"THE YULE OF THE TURKEYS
The followers of Jesus of Nazareth observe it,
usually a fortnight early
to suit the lovers of saturnalia.
Countries ruled by Jesus' followers observe it,
to please the partizans of the total state.
Those who disbelieve in the one god or demon
join in at it,
because they have not yet been slain before Him,
tho loathed by the devilish-divine Lord-God.
Those who are not wholly hetero are gay at it,
which will be holily for the same reason
in this season.
Those who lack the virtue of being male
keep house at it,
because they have not been conscientized so far
Since this poem is being used as material for the novel
Triptych of Times,
you are presently being given free access to less than a third of it.
With a questioning glance Cathleen looks up. What will the others
at the table think of it? But she has hardly finished reading out
Sophy's Christmas reply card, when a heavy burst of reactions follows.
"A load of crap! I've never heard such rubbish in my whole
life", or something to that effect her father exclaims. Angrily
he takes a bone and starts tearing the meat from it with his
teeth. Reminded of the cards the family have received from
people they have forgotten to send one to themselves, and of the
cards they have sent to people from whom they have not received
one in return, he is the more angry.
"That's really outrageous!" says her mother, thinking of the
gorgeous plump, trussed and skewered turkey that she had the
pleasure of cooking; and of the man who had prodded it several
times at the breastbone to show how good it was.
"What a nasty nonsense", Dominick, her boyfriend, remarks after
having been served lavishly to large pieces of fowl and splashes
of sauce. "Christianist -- ever heard a more awkward word than
that? How unpoetic you can get!"
The two other people present, her grandmother and her brother,
remain silent. They appear to be mesmerized by the food heaped
up on their plates and the warm mouth-watering odor emanating
from it. In actual fact, however, Theodore, her brother, is too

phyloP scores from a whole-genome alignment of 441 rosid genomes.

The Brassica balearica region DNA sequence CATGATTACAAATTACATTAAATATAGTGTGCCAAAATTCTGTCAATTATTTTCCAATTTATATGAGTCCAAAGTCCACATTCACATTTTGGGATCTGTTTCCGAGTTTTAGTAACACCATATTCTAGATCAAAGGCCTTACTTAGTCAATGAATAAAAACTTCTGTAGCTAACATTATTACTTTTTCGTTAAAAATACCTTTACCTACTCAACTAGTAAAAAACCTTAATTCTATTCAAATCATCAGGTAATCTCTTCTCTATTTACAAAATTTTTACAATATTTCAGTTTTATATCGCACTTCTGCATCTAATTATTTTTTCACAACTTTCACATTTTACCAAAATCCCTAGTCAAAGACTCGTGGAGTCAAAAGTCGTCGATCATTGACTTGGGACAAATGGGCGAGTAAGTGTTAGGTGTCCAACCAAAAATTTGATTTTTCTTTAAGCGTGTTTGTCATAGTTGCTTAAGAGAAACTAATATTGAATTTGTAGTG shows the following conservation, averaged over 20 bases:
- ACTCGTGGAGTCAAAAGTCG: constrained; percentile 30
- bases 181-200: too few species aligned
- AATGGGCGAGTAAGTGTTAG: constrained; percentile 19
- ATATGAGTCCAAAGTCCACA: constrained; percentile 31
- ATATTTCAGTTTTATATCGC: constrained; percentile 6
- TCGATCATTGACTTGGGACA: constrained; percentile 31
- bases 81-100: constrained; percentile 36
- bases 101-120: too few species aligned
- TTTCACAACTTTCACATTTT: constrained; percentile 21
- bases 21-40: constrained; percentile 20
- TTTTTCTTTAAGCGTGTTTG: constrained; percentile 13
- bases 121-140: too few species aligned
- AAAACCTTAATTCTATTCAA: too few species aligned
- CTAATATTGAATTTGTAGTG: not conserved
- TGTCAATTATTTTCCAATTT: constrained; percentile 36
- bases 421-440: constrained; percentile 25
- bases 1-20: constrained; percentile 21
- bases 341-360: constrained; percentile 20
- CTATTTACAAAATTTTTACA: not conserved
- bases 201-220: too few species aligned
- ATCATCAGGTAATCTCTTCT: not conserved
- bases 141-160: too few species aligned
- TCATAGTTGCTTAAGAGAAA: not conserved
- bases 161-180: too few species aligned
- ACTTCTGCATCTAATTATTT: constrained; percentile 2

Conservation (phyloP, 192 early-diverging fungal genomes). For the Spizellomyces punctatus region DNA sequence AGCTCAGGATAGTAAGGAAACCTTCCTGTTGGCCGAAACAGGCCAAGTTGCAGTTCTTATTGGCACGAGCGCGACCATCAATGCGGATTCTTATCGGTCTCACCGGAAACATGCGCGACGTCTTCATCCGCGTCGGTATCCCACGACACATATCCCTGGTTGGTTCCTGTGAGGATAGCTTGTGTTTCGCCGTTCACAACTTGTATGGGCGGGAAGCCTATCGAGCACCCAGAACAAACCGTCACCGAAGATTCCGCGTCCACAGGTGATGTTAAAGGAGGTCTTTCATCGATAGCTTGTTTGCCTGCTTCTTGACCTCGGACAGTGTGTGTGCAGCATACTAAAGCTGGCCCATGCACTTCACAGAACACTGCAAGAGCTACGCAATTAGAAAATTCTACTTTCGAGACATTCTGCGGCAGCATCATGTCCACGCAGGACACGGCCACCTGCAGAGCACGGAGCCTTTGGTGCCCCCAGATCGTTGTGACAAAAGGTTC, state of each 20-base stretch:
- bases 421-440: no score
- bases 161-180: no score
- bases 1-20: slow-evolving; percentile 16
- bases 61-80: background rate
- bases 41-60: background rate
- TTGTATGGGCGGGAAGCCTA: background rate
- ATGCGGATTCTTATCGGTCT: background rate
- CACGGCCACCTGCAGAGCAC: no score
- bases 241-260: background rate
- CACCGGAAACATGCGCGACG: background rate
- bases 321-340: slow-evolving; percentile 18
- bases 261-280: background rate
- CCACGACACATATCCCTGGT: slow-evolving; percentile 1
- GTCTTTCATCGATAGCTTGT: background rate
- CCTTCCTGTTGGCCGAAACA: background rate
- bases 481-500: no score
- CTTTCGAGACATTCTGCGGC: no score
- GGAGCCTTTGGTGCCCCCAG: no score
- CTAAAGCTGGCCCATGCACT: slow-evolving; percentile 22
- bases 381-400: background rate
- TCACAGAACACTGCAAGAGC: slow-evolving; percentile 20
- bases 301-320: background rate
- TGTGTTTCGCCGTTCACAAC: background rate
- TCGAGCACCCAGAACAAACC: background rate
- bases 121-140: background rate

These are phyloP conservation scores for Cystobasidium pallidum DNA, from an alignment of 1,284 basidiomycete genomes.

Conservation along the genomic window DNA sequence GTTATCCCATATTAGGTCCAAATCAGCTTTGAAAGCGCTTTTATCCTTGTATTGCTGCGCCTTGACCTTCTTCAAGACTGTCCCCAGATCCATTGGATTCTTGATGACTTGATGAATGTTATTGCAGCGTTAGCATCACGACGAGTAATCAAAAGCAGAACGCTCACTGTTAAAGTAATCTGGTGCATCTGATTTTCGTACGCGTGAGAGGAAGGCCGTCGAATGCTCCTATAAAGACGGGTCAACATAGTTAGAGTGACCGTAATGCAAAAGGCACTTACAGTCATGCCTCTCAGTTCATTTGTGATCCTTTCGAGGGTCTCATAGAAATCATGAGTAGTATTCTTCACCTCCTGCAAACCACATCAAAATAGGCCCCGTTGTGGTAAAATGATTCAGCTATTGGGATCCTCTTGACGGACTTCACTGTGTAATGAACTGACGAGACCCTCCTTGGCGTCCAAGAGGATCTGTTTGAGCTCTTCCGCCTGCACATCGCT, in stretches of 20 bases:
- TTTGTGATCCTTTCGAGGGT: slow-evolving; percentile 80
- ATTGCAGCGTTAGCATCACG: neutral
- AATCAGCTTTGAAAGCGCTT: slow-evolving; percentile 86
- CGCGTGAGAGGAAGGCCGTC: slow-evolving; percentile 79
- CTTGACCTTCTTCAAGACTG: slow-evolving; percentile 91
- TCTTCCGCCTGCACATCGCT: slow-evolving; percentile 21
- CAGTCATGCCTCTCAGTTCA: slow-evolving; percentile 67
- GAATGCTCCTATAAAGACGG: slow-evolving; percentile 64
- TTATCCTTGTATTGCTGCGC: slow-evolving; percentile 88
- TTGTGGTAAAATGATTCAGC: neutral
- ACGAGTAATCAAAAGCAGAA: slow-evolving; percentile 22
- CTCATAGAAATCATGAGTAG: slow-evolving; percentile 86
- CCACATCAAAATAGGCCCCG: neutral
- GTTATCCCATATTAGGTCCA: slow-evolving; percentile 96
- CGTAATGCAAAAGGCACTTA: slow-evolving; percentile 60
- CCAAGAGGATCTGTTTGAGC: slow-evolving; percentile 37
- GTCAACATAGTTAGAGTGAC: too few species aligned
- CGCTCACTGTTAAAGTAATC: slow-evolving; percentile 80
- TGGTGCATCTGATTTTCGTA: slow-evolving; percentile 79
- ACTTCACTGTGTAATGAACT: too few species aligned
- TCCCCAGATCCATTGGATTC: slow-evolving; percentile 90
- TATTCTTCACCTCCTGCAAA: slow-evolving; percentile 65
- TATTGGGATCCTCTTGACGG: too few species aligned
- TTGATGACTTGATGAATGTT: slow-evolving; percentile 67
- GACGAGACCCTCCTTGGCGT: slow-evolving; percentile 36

much baffled by a few lines which arouse his curiosity but seem
to require some arcane knowledge he does not have. And Granny
somehow cannot find the right words to describe what she senses:
a distasteful combination of confusion and revulsion.
"Does anyone of you want to keep this card and add it to our
collection?" Cathleen asks.
Lifting his head from the bone and pointing at the open
fireplace in the room, her father answers:
"Throw it into the fire -- that's where it belongs".
The others agree or fail to disagree.
Cathleen gets up, tears the card into dozens of shreds, and
drops them above the fire. The little pieces of paper whirl down
like snowflakes. When reaching the hot flames underneath they do
not turn into water and steam tho; into tiny black bits of ash
they turn. Cathleen smiles. "Still, I think the little drawings
of turkeys on it were rather cute", she muses. While walking
back to the dinner table she has one more look at the family's
marvelous collection of Christmas cards. It seems that every one
of them tries to outshine its neighbor. Its thoughts are the
warmest, its wishes the best, its wintry fairyland the snowiest.
No detergent could compete with these whiter-than-white pictures
of human blessedness.
The radio, which is left on so soft that it does not
interfere with the talking and so loud that the music need not
be missed, plays Silent Night:
"Silent night, holy night,
All is calm, all is bright
Round yon Virgin and her Child,
Holy Infant, so tender and mild ..."
Not a word about turkeys.
Outside a chill rain, violently driven forward by a storm,
taps on the windows, drowning out the dogs that have been
barking and howling for hours. It is one of several foul days in
a row: windy, dark and dank, with temperatures just above
freezing, so that it feels bitter cold. Even in this part of the